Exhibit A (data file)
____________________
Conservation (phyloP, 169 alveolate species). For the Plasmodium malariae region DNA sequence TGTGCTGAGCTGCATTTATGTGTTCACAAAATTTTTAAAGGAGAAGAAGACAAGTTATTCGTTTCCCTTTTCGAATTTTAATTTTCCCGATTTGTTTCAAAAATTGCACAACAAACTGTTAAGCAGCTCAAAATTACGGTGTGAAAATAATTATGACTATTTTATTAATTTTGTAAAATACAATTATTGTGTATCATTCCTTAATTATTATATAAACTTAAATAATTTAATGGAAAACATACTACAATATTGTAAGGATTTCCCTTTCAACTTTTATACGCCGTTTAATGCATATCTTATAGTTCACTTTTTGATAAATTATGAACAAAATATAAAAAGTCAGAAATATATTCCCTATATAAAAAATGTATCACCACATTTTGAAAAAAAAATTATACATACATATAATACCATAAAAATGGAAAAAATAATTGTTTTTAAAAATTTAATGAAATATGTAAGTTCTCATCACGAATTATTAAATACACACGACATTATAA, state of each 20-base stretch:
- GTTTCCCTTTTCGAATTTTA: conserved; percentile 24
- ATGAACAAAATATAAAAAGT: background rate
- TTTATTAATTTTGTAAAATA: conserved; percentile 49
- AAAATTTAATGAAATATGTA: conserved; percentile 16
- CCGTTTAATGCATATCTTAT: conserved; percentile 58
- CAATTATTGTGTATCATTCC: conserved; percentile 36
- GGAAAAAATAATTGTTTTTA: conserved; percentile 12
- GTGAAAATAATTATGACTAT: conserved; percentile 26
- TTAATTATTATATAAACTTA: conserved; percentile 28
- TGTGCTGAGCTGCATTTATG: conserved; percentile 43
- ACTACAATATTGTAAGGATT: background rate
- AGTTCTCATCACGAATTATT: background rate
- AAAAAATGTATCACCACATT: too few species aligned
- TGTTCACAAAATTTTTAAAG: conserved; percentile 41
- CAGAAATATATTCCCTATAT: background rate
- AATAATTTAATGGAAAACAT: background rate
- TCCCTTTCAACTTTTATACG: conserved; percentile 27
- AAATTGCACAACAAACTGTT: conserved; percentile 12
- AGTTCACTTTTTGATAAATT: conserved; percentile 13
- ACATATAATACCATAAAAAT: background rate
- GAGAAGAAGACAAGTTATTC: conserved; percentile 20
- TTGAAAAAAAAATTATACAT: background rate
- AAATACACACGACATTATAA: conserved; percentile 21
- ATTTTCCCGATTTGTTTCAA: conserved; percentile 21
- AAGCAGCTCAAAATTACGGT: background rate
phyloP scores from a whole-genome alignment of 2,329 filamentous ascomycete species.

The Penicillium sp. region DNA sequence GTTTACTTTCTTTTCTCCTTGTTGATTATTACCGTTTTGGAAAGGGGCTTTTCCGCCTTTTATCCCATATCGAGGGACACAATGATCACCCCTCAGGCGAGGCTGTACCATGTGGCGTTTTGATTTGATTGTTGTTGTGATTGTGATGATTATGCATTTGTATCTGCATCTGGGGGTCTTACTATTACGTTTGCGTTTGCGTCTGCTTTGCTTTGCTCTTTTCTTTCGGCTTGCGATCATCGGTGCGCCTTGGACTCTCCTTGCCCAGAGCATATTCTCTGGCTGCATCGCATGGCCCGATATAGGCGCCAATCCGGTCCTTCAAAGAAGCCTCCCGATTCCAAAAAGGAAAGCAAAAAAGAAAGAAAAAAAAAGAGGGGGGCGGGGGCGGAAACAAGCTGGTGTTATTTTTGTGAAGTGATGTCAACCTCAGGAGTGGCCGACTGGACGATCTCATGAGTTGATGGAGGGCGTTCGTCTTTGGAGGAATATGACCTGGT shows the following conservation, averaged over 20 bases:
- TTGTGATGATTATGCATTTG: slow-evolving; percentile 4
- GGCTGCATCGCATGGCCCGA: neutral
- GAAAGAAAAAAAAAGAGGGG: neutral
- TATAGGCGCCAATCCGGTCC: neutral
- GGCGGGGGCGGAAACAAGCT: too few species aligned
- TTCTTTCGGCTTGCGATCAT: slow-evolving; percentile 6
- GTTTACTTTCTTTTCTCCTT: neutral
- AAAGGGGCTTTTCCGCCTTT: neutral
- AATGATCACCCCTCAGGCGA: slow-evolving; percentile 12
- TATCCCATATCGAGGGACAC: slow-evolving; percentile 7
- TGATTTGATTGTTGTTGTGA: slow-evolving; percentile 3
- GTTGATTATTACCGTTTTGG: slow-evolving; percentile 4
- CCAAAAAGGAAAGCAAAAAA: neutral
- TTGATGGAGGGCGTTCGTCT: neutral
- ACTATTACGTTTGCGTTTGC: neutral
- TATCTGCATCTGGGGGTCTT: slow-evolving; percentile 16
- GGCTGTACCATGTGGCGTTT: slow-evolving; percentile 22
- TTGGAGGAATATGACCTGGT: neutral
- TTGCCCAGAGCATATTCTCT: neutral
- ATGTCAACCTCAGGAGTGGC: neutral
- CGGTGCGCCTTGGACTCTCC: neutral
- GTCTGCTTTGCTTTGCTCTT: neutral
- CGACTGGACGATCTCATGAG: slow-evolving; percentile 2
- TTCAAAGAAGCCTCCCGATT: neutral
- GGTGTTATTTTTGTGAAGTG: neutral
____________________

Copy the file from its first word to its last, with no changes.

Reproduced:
Conservation (phyloP, 169 alveolate species). For the Plasmodium malariae region DNA sequence TGTGCTGAGCTGCATTTATGTGTTCACAAAATTTTTAAAGGAGAAGAAGACAAGTTATTCGTTTCCCTTTTCGAATTTTAATTTTCCCGATTTGTTTCAAAAATTGCACAACAAACTGTTAAGCAGCTCAAAATTACGGTGTGAAAATAATTATGACTATTTTATTAATTTTGTAAAATACAATTATTGTGTATCATTCCTTAATTATTATATAAACTTAAATAATTTAATGGAAAACATACTACAATATTGTAAGGATTTCCCTTTCAACTTTTATACGCCGTTTAATGCATATCTTATAGTTCACTTTTTGATAAATTATGAACAAAATATAAAAAGTCAGAAATATATTCCCTATATAAAAAATGTATCACCACATTTTGAAAAAAAAATTATACATACATATAATACCATAAAAATGGAAAAAATAATTGTTTTTAAAAATTTAATGAAATATGTAAGTTCTCATCACGAATTATTAAATACACACGACATTATAA, state of each 20-base stretch:
- GTTTCCCTTTTCGAATTTTA: conserved; percentile 24
- ATGAACAAAATATAAAAAGT: background rate
- TTTATTAATTTTGTAAAATA: conserved; percentile 49
- AAAATTTAATGAAATATGTA: conserved; percentile 16
- CCGTTTAATGCATATCTTAT: conserved; percentile 58
- CAATTATTGTGTATCATTCC: conserved; percentile 36
- GGAAAAAATAATTGTTTTTA: conserved; percentile 12
- GTGAAAATAATTATGACTAT: conserved; percentile 26
- TTAATTATTATATAAACTTA: conserved; percentile 28
- TGTGCTGAGCTGCATTTATG: conserved; percentile 43
- ACTACAATATTGTAAGGATT: background rate
- AGTTCTCATCACGAATTATT: background rate
- AAAAAATGTATCACCACATT: too few species aligned
- TGTTCACAAAATTTTTAAAG: conserved; percentile 41
- CAGAAATATATTCCCTATAT: background rate
- AATAATTTAATGGAAAACAT: background rate
- TCCCTTTCAACTTTTATACG: conserved; percentile 27
- AAATTGCACAACAAACTGTT: conserved; percentile 12
- AGTTCACTTTTTGATAAATT: conserved; percentile 13
- ACATATAATACCATAAAAAT: background rate
- GAGAAGAAGACAAGTTATTC: conserved; percentile 20
- TTGAAAAAAAAATTATACAT: background rate
- AAATACACACGACATTATAA: conserved; percentile 21
- ATTTTCCCGATTTGTTTCAA: conserved; percentile 21
- AAGCAGCTCAAAATTACGGT: background rate
phyloP scores from a whole-genome alignment of 2,329 filamentous ascomycete species.

The Penicillium sp. region DNA sequence GTTTACTTTCTTTTCTCCTTGTTGATTATTACCGTTTTGGAAAGGGGCTTTTCCGCCTTTTATCCCATATCGAGGGACACAATGATCACCCCTCAGGCGAGGCTGTACCATGTGGCGTTTTGATTTGATTGTTGTTGTGATTGTGATGATTATGCATTTGTATCTGCATCTGGGGGTCTTACTATTACGTTTGCGTTTGCGTCTGCTTTGCTTTGCTCTTTTCTTTCGGCTTGCGATCATCGGTGCGCCTTGGACTCTCCTTGCCCAGAGCATATTCTCTGGCTGCATCGCATGGCCCGATATAGGCGCCAATCCGGTCCTTCAAAGAAGCCTCCCGATTCCAAAAAGGAAAGCAAAAAAGAAAGAAAAAAAAAGAGGGGGGCGGGGGCGGAAACAAGCTGGTGTTATTTTTGTGAAGTGATGTCAACCTCAGGAGTGGCCGACTGGACGATCTCATGAGTTGATGGAGGGCGTTCGTCTTTGGAGGAATATGACCTGGT shows the following conservation, averaged over 20 bases:
- TTGTGATGATTATGCATTTG: slow-evolving; percentile 4
- GGCTGCATCGCATGGCCCGA: neutral
- GAAAGAAAAAAAAAGAGGGG: neutral
- TATAGGCGCCAATCCGGTCC: neutral
- GGCGGGGGCGGAAACAAGCT: too few species aligned
- TTCTTTCGGCTTGCGATCAT: slow-evolving; percentile 6
- GTTTACTTTCTTTTCTCCTT: neutral
- AAAGGGGCTTTTCCGCCTTT: neutral
- AATGATCACCCCTCAGGCGA: slow-evolving; percentile 12
- TATCCCATATCGAGGGACAC: slow-evolving; percentile 7
- TGATTTGATTGTTGTTGTGA: slow-evolving; percentile 3
- GTTGATTATTACCGTTTTGG: slow-evolving; percentile 4
- CCAAAAAGGAAAGCAAAAAA: neutral
- TTGATGGAGGGCGTTCGTCT: neutral
- ACTATTACGTTTGCGTTTGC: neutral
- TATCTGCATCTGGGGGTCTT: slow-evolving; percentile 16
- GGCTGTACCATGTGGCGTTT: slow-evolving; percentile 22
- TTGGAGGAATATGACCTGGT: neutral
- TTGCCCAGAGCATATTCTCT: neutral
- ATGTCAACCTCAGGAGTGGC: neutral
- CGGTGCGCCTTGGACTCTCC: neutral
- GTCTGCTTTGCTTTGCTCTT: neutral
- CGACTGGACGATCTCATGAG: slow-evolving; percentile 2
- TTCAAAGAAGCCTCCCGATT: neutral
- GGTGTTATTTTTGTGAAGTG: neutral